Like most moms, I have some very clear memories of firsts with my kids. First giggle, first wail from Santa’s lap, first haircut with with craft scissors behind closed doors. I remember first words and their first full sentences, too. My son’s was: “Bonk my bean,” which was his way of telling me as he stood up rubbing his little blond noggin that he had hit his head when he took that tumble outside the bathroom door.
My daughter’s first sentence was: “No. Guess again.” That was her response when we were trying to decipher the words she had said just prior to that. We were all sitting together for dinner at our favorite Friday night restaurant and I was giving her the chance to tell us what she wanted to eat. She added a flourish as she said it. Her little head tilt was punctuated with a closed-mouth grin that communicated smugly: “I’m trying to be patient but please try to keep up.” There is nothing like being reminded that your child is smarter than you are. Of course, this is also the same kid who had clearly shouted “Cheesburger!” to the teller at the bank’s drive-up window weeks earlier.
Along the way of language development, kids all go through a fairly lengthy “What’s that?” phase, too. By the time my son was six, I thought he was beyond that but the night he saw our ironing board set up in the kitchen, the age-old question popped up again. In six years, he had never seen an ironing board. There’s a reason. We kept it buried, out of the way, at the back of the closet. It served best as a low-rent spider highrise and a trellis for their handiwork. I can assure you there was never any pressing of permanent press fabrics at our house. The night of the ironing board’s magical appearance, my husband had set it up to plaster a patch on his jeans.
I was reminded of this story when I was reading a post from a young blogger I follow. I’m not sure where she lives or exactly how old she is but she lives on a farm and has told readers she’s home-schooled. I love her posts. You can find her at A Farm Girls Life on WordPress.com.
She’s fresh, authentic and artsy and hasn’t yet had any writing coaches beat the joy of writing out of her. She shares posts on farm life, her own creativity and reblogs artistic how-to’s. She also shares lots and lots of pictures of baby farm animals, fuzzy and furry. Farm Girl recently interviewed her grandmother about the good ole days of farm life and her grandmother shared some memories about how she handled her daily chores, including the ironing.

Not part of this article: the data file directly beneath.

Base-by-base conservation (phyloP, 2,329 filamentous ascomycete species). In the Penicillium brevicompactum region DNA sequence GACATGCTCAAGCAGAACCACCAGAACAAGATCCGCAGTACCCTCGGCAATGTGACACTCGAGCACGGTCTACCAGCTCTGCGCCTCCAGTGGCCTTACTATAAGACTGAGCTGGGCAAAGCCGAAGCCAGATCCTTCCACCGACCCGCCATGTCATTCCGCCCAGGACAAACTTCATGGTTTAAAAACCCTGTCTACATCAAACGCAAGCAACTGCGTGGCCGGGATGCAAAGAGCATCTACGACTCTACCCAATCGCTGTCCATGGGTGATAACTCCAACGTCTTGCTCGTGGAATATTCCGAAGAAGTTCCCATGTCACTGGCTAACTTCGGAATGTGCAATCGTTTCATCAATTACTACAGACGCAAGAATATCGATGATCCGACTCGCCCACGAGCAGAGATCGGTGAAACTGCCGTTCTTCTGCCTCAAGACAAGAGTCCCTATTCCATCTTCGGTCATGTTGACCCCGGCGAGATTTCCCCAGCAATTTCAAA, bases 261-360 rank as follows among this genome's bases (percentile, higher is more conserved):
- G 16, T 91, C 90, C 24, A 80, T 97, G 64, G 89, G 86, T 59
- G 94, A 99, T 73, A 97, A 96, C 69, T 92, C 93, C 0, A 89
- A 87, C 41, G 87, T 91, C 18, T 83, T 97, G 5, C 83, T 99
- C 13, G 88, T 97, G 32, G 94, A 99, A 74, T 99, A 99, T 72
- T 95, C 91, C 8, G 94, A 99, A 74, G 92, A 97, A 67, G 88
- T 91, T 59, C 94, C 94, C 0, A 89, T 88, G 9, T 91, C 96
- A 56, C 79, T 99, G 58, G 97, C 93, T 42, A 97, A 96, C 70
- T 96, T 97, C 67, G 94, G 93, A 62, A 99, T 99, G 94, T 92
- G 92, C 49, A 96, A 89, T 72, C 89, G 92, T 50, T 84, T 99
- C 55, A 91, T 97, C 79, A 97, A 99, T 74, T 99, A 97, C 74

Like Farm Girl’s grandmother, my mom kept rolled up sheets and pillowcases in a plastic bag until they could be ironed, revived first with a sprinkle of water from an old bottle with a cork-base top. Farm Girl said her grandmother warned you couldn’t let clean laundry sit like that too long or things would get moldy. My mom avoided that problem by putting the bag in the fridge.
Mom not only had an iron, she had an ironer, a huge, industrial-looking contraption that resided in our basement. It had a giant, padded cylinder where wrinkly things went to be squashed into submission. A huge press above it was operated by a foot pedal. The press clamped down on the cylinder and the whole thing sent out a distinctive long hiss of steam I can still hear as part of the comforting rhythms of my childhood.
Won’t my mom and Farm Girl’s g-maw be surprised to know that these days, ironing is a competitive sport? And it’s not just any sport; it’s an extreme sport to boot. If you can’t grasp the distinction, here’s the classic definition: extreme sports activities are perceived as having a high level of danger. In addition, the definition also states these activities often involve speed, height, a high level of physical exertion and highly specialized gear. What???
You may already be envisioning Donna Reed and June Clever standing side by side in a canary yellow kitchen, preparing to go shirt-to-shirt in a challenging iron-off. Can you picture them now at extra tall boards, speed ironing their way through a month’s worth of 50’s family laundry and wearing their highly specialized gear (a pear necklace, of course)? Well, stop!
Extreme ironing does not take place in the kitchen. “EI,” as it is known, takes place underwater, in caves and on horseback. It happens on water skis, on the roof of a moving car and when rappelling down a mountain face. EI sites and photos are all over the web, describing extreme ironing as an outdoor sport that combines the danger and excitement of an extreme sport with the satisfaction of a well-pressed shirt. What a great combination. EI athletes make a point of getting caught in the act when skydiving, bungee jumping and in roaring whitewater.
The popular story says that the sport was born in Leicester, England, in 1997 when a regular guy named Phil Shaw came home from a rough day and faced a lot of chores, including his ironing. He preferred to go rock climbing instead but decided to combine the two activities and Bam! a new extreme sport was launched. Today there are official rules and regs, governing bodies and world championships. Organizations such as the Extreme Ironing Bureau and Extreme Ironing International help promote the sport and document the record setting. Of course there is a Facebook presence and merchandise, too: t-shirts, decals and coffee mugs. A used 2009 EI calendar lists for $127.40 on Amazon. A new one will cost you $600-plus.
I haven’t dug deep enough yet to find out exactly what kind of job those irons do while plummeting to Earth from 12,000 feet or while jouncing down a mountainside but I do know this: water and electricity don’t mix. I would never recommend any EI water sports. It is all enough for me to know that my instincts were correct in keeping that ironing board stashed in the closet. This sport proves my theory. Ironing can be hazardous to your health.